Defiance County’s Forest Economy

F-88
Agriculture and Natural Resources
Date: 
04/24/2013
Eric McConnell, Ph.D., Forest Operations and Products Specialist, Ohio State University Extension
Wm. Bruce Clevenger, Agriculture and Natural Resources, Ohio State University Extension, Defiance County

Defiance County contains 411 square miles (263,300 acres) of land and is home to 39,000 citizens[1]. There are 152 industries in the county[2], with the median household earning an income of $44,480[1]. Major employers include businesses in the sectors of food services, state and local governments, motor vehicle parts manufacturing, and medical offices[2].

Figure 1. Forest industry outputs contribute 0.26% to Defiance County's economy[2,3].

The land resources of Defiance County provide many economic benefits. The county's 1,150 agricultural farms produce agronomic crops and dairy and milk products, among others[3]. An abundance of wooded acres are also present, providing community support to the county's forest industries. These businesses generate $7.43 million in industrial output and $540,000 in taxes[2].

Some of the many contributions Defiance County's forests and forest industries provide to the local economy are illustrated in this fact sheet using key figures and statistics. Figures 2–4, describing Defiance County's forest resources, were constructed using data from the 2011 forest survey database provided by the United States Forest Service's Forest Inventory and Analysis. Figures 5–8 explain the county's forest industries and were developed from data analyzed using IMPLAN®. Table 1 summarizes the IMPLAN® model for Defiance County's economy. (For more information regarding IMPLAN® and the economic impact analyses for Defiance County, please contact the first author in the School of Environment and Natural Resources.)

Benefits of Woodland Management

  • Properly managing your woodland improves forest health, aesthetics, and wildlife habitat. It also provides soil stabilization, clean water, carbon sequestration, self-satisfaction, and a potential source of income.
  • Managing timber requires less long-term inputs compared to many other land uses.
  • You are often able to obtain cost share funds to establish your woodland, property tax credits while managing your forest property, and preferable tax treatment at harvest.
  • Standing timber is a stable form of wealth, often comparable in performance to mutual fund investments.

How Can I Learn to Better Manage My Woodland?

  • Become actively involved in the stewardship of your property.
  • Join your local forestry association.
  • Search Ohio State University Extension's website Ohioline (ohioline.osu.edu) for further study of forestry related topics.
  • Contact your local service forester at the Ohio Division of Forestry to help you develop a management plan for your property.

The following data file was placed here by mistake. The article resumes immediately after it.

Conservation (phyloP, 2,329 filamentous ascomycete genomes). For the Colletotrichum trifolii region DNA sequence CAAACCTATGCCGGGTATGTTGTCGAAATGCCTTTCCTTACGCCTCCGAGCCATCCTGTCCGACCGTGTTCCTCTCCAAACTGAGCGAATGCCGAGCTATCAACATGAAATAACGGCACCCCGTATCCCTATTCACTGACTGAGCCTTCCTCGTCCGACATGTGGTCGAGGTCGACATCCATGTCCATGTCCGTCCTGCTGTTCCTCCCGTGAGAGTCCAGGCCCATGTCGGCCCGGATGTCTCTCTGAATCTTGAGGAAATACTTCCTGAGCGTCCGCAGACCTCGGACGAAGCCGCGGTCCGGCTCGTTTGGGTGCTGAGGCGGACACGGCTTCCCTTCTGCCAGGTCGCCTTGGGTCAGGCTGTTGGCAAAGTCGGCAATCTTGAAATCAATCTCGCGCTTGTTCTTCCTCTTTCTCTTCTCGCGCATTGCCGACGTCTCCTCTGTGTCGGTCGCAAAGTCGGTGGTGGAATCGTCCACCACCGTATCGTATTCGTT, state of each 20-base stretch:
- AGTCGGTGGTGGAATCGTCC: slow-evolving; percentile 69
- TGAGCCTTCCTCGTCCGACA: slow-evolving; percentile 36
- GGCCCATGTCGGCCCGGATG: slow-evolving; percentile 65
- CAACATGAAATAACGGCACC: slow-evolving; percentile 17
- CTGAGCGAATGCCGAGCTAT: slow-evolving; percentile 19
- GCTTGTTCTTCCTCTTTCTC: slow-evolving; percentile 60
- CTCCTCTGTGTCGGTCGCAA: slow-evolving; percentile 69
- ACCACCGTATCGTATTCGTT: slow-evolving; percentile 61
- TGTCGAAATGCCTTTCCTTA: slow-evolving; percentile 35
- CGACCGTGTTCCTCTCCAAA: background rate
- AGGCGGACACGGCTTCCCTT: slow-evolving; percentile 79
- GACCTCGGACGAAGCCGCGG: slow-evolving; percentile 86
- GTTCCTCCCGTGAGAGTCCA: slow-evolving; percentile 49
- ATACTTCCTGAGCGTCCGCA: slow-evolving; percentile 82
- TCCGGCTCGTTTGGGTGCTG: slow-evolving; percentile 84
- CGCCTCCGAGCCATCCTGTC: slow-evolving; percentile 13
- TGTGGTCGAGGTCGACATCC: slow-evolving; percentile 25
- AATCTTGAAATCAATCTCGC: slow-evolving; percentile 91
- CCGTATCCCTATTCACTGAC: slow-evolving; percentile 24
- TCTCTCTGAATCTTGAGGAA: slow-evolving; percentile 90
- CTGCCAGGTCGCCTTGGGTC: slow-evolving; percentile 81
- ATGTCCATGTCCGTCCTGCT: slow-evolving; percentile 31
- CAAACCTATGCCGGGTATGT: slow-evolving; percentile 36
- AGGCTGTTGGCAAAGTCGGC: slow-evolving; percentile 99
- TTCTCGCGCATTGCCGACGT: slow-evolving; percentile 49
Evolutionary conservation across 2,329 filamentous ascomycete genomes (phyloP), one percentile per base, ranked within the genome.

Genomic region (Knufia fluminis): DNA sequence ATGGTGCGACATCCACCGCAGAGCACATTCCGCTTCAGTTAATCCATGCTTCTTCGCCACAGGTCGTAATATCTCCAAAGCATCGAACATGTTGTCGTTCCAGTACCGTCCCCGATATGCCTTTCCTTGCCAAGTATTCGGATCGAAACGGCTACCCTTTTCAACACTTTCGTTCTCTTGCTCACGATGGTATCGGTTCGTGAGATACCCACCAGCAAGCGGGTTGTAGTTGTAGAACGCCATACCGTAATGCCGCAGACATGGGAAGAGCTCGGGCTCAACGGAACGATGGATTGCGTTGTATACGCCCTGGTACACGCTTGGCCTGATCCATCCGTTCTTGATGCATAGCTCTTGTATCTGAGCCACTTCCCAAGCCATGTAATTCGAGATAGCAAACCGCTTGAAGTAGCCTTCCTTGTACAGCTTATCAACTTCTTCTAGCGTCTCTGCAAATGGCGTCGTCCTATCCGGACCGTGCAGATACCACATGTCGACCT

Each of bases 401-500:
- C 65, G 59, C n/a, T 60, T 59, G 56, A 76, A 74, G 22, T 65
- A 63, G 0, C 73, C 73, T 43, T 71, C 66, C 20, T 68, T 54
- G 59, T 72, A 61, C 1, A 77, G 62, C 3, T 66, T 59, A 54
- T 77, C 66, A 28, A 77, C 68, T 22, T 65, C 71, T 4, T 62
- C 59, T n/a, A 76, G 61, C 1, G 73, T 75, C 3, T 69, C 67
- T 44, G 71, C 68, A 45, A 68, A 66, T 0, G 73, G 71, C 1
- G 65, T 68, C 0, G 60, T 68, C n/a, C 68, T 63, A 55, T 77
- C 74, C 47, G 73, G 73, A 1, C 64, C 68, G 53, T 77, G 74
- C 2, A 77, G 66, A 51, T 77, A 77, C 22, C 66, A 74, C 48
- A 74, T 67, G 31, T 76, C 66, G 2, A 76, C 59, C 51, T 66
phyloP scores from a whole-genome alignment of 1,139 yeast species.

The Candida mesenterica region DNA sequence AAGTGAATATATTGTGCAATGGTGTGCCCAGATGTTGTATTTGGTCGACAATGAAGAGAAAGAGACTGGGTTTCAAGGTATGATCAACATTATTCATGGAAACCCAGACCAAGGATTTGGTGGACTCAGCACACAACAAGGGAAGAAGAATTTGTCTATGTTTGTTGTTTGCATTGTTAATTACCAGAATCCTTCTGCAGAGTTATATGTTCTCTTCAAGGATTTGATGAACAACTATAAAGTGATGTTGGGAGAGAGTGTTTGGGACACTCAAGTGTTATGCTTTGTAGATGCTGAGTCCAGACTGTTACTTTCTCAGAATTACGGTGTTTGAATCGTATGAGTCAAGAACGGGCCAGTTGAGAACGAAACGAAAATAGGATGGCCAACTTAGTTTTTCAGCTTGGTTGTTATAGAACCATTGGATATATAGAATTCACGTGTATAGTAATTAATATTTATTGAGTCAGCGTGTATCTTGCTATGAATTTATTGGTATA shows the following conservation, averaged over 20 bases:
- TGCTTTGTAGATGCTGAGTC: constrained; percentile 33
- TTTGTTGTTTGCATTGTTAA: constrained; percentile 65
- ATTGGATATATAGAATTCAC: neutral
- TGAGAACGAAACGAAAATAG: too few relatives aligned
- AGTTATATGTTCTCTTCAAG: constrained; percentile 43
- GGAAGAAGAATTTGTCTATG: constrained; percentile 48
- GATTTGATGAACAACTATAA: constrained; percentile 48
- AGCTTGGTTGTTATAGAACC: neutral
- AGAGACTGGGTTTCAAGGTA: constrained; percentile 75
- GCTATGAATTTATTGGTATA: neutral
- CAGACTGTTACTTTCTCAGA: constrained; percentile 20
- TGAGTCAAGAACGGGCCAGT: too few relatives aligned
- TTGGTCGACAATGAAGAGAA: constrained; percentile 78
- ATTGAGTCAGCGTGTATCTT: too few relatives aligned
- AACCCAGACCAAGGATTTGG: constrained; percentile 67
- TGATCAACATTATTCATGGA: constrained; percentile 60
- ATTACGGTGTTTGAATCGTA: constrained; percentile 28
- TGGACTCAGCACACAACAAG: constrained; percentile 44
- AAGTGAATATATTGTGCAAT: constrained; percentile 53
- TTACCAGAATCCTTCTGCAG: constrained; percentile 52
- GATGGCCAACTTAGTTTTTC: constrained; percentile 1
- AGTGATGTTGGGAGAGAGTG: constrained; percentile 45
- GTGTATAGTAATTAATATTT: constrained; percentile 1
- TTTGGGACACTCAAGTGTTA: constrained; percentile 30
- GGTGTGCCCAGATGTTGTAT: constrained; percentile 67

• Obtain soils and management information for trees suited to your soil types at your local Soil and Water Conservation District.
  • Enlist the assistance of a professional forester when planning a timber sale.
  • Consider hiring an Ohio Master Logging Company to conduct your harvesting operation.

Figure 2. Defiance County contains approximately 38,000 forested acres, which is 14.0% of the total land cover. Figures were based on estimates combined from [1,3,5]. Figure 3. Nonindustrial private forest landowners are very important to Defiance County's forest economy as all of its forestland is privately owned[5].

Figure 4. Defiance County's forests contain 251 million board feet of sawtimber[5]. The top five species make up 92.8% of the total standing volume. Figure 5. Defiance County's farmland and forestland production, 2010[2]. This figure does not include harvests from government lands.

Figure 6. Direct economic impact of Defiance County's forest industries, 2010[2]. Labor income, value-added, and industrial output are represented on the left Y-axis, and employment is represented on the right Y-axis. Figure 7. Defiance County's forest industry employers by sector, 2010[2]. A (----) indicates less than five employees to prevent potential disclosure of individual company information.

Figure 8. Direct tax impact of Defiance County's forest industries, 2010[2].

For More Information, Please Consult the Following Sources:

School of Environment and Natural Resources
The Ohio State University
2021 Coffey Rd.
Columbus, OH 43210
Phone: (614) 688-3421
 
Ohio State University Extension, Defiance County
06879 Evansport Rd., Suite B
Defiance, OH 43512-9722
Phone: (419) 782-4771
Fax: (419) 784-3883
 
Ohio Division of Forestry
952-B Lima Ave.
Findlay, OH 45840-2320
Phone: (419) 424-5004